Context Objects Description Field


The operating system on which the message processor is running.



The Mule instance on which the application is running.



The user application within which the current flow is deployed.



The package (payload, attachments, properties) that the message processor is processing.


Variables Description Field


A variable set on the message; flow variables persist only within the flow in which they were created.



A session variable set on the message; session variables persist across flows within an application.


Shortcut for payload

Mule accepts the expression #[payload] as a shortcut for #[message.payload]. This shortcut only applies with the payload field.

Basic Syntax Rules

For a full list of syntax rules, see full MEL reference material.

Example Description

#[ ]


Always bounds an expression.

Simple expressions


The simplest type of expression, these consist of just a context object and a field, or simply a variable. Provides access to information from the message including payload, properties, and variables.

Multiline expressions

#[calendar = Calendar.getInstance();
message.payload = new org.mule.el.datetime.DateTime(calendar);]

You can include several lines in a single expression, each must end with a ;


#['Cookie' + flowVars.cookie]

Performs operations in expressions. Can be unary, comparison, logical, bitwise, arithmetic, and more.

Boolean expressions

#[2 + 2 == 4]

Produces Boolean values.

Bean Property Access


Access information from bean.

Method invocations


Calls a method, then performs it on an object according to the parameter (if any) specified within the parentheses. Method calls always follow the syntax: object.method()


#[payload = 'sample']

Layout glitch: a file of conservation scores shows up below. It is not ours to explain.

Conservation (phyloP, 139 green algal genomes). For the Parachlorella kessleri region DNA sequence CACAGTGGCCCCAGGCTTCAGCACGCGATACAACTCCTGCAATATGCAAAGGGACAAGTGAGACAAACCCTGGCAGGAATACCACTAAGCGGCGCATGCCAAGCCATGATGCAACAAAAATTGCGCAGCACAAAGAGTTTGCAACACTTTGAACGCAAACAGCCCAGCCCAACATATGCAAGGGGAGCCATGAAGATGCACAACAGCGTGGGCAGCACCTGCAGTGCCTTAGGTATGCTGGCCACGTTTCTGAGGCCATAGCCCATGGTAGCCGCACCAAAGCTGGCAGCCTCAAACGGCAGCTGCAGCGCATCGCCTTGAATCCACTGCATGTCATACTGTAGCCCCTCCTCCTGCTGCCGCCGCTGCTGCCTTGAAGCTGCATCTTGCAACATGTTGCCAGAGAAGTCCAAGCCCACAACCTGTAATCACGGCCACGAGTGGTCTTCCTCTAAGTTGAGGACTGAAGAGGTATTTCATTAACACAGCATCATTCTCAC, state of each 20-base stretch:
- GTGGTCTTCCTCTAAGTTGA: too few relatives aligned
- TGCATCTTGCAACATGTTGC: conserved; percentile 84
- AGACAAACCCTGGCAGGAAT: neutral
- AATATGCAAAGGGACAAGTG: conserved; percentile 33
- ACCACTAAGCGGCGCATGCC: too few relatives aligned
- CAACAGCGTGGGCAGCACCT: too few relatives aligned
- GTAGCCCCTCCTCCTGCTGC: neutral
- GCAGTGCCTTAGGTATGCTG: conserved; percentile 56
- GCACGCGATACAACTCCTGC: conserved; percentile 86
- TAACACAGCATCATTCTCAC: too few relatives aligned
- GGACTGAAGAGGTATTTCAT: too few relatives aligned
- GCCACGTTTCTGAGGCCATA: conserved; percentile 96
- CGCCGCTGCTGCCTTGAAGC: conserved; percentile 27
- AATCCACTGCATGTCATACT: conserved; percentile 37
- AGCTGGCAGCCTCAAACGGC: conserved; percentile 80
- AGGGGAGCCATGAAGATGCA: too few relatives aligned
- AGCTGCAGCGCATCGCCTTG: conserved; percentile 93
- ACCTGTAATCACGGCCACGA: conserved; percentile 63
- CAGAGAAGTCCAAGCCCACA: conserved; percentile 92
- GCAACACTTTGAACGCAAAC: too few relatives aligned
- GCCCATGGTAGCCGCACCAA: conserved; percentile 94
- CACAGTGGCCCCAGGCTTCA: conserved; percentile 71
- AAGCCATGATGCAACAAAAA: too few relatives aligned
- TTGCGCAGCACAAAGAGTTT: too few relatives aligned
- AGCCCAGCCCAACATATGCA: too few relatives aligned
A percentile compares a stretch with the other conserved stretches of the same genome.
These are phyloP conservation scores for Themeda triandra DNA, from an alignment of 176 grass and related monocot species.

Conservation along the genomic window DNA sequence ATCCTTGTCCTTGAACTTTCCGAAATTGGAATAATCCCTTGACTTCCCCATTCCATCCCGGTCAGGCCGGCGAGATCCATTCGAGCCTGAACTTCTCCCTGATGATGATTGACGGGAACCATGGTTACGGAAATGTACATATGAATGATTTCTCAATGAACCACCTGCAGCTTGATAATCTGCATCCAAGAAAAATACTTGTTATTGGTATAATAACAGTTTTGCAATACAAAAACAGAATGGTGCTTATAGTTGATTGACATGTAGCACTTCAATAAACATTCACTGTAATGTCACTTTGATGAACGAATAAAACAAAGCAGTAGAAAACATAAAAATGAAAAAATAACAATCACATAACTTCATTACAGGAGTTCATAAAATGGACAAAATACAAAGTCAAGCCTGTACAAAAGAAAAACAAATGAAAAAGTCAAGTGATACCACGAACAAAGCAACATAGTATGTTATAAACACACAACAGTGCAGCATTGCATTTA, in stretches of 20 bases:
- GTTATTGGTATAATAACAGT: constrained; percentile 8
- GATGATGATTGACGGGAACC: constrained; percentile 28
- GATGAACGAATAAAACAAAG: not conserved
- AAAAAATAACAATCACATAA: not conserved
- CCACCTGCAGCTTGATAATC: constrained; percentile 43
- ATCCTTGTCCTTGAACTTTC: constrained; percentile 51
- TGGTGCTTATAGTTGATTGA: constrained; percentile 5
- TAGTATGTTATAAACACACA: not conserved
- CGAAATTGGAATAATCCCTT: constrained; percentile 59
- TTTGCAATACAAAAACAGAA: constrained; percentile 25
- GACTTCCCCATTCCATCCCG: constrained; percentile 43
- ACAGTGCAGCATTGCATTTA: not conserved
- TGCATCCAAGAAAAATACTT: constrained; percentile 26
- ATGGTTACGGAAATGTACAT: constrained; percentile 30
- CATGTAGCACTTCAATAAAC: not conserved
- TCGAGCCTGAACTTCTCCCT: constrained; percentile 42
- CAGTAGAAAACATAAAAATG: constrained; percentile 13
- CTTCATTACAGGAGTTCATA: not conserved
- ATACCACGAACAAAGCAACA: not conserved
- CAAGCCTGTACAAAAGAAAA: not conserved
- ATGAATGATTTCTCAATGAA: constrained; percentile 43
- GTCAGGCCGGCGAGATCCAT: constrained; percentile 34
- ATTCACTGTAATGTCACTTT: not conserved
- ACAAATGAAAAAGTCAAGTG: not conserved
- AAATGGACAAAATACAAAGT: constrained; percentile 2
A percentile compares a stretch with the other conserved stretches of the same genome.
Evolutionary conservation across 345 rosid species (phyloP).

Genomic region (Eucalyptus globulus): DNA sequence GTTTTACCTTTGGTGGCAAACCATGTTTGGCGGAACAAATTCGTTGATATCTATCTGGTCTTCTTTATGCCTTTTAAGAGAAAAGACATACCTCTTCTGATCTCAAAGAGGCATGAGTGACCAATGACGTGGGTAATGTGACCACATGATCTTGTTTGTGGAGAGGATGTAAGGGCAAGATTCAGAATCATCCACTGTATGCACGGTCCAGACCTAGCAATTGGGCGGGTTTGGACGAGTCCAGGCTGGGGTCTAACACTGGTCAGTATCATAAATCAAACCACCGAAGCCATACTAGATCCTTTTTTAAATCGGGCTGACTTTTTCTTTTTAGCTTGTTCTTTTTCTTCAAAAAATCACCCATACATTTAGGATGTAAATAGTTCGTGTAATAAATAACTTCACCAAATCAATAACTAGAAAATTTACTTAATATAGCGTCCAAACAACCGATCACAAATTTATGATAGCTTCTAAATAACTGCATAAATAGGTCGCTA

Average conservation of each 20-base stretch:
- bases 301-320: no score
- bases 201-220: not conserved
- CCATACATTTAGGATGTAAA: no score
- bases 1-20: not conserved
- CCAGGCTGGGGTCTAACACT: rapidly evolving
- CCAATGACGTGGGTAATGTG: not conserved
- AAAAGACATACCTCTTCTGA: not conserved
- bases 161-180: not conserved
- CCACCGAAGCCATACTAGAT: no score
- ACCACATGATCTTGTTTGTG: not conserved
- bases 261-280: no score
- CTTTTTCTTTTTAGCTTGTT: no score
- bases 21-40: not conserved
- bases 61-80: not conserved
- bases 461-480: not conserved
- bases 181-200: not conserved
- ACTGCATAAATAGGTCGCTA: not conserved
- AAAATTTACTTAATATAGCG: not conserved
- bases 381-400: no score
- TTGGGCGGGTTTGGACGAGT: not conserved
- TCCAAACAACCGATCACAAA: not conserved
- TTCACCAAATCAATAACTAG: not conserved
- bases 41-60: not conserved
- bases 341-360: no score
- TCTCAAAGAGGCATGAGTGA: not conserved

Evaluates to assign a value. The example at left resolves dynamically to set the payload to sample.



Strings, numbers, Boolean values, types, and nulls.

xpath and regex


xpath3 and regex provide ways of extracting context information that doesn’t already exist as a single value.



Matches a value (the message payload, by default) against a wildcard pattern, these use the meta-characters '?' to represent any single character and '*' for a repetition of any character. It’s case sensitive by default.

Further, you can use expressions inline to create lists, maps and arrays. Learn more about accessing maps, lists and arrays from within a MEL expression.

Inline list

[item1, item2, . . .]

Evaluates to produce a list.

Inline map

[key1 : value1, key2: value2, …​]

Evaluates to produce a map.

Inline array

{item1, item2, . . .}

Evaluates to produce an array.


There is really no such thing as a single typical MEL expression. That said, a few example expressions can help illustrate how MEL expressions resolve. As the following table of examples demonstrates, the values that MEL expressions return can be numerical values, logical values (true or false), strings, or virtually any data type. MEL expressions can also perform operations, invoke methods, and execute functions. Explore all the possibilities by consulting the complete syntax reference. Access full examples that illustrate how to use MEL expressions in applications.

Expression Description

#[2 + 2]

This expression evaluates to 4.

#[2 + 2 == 4]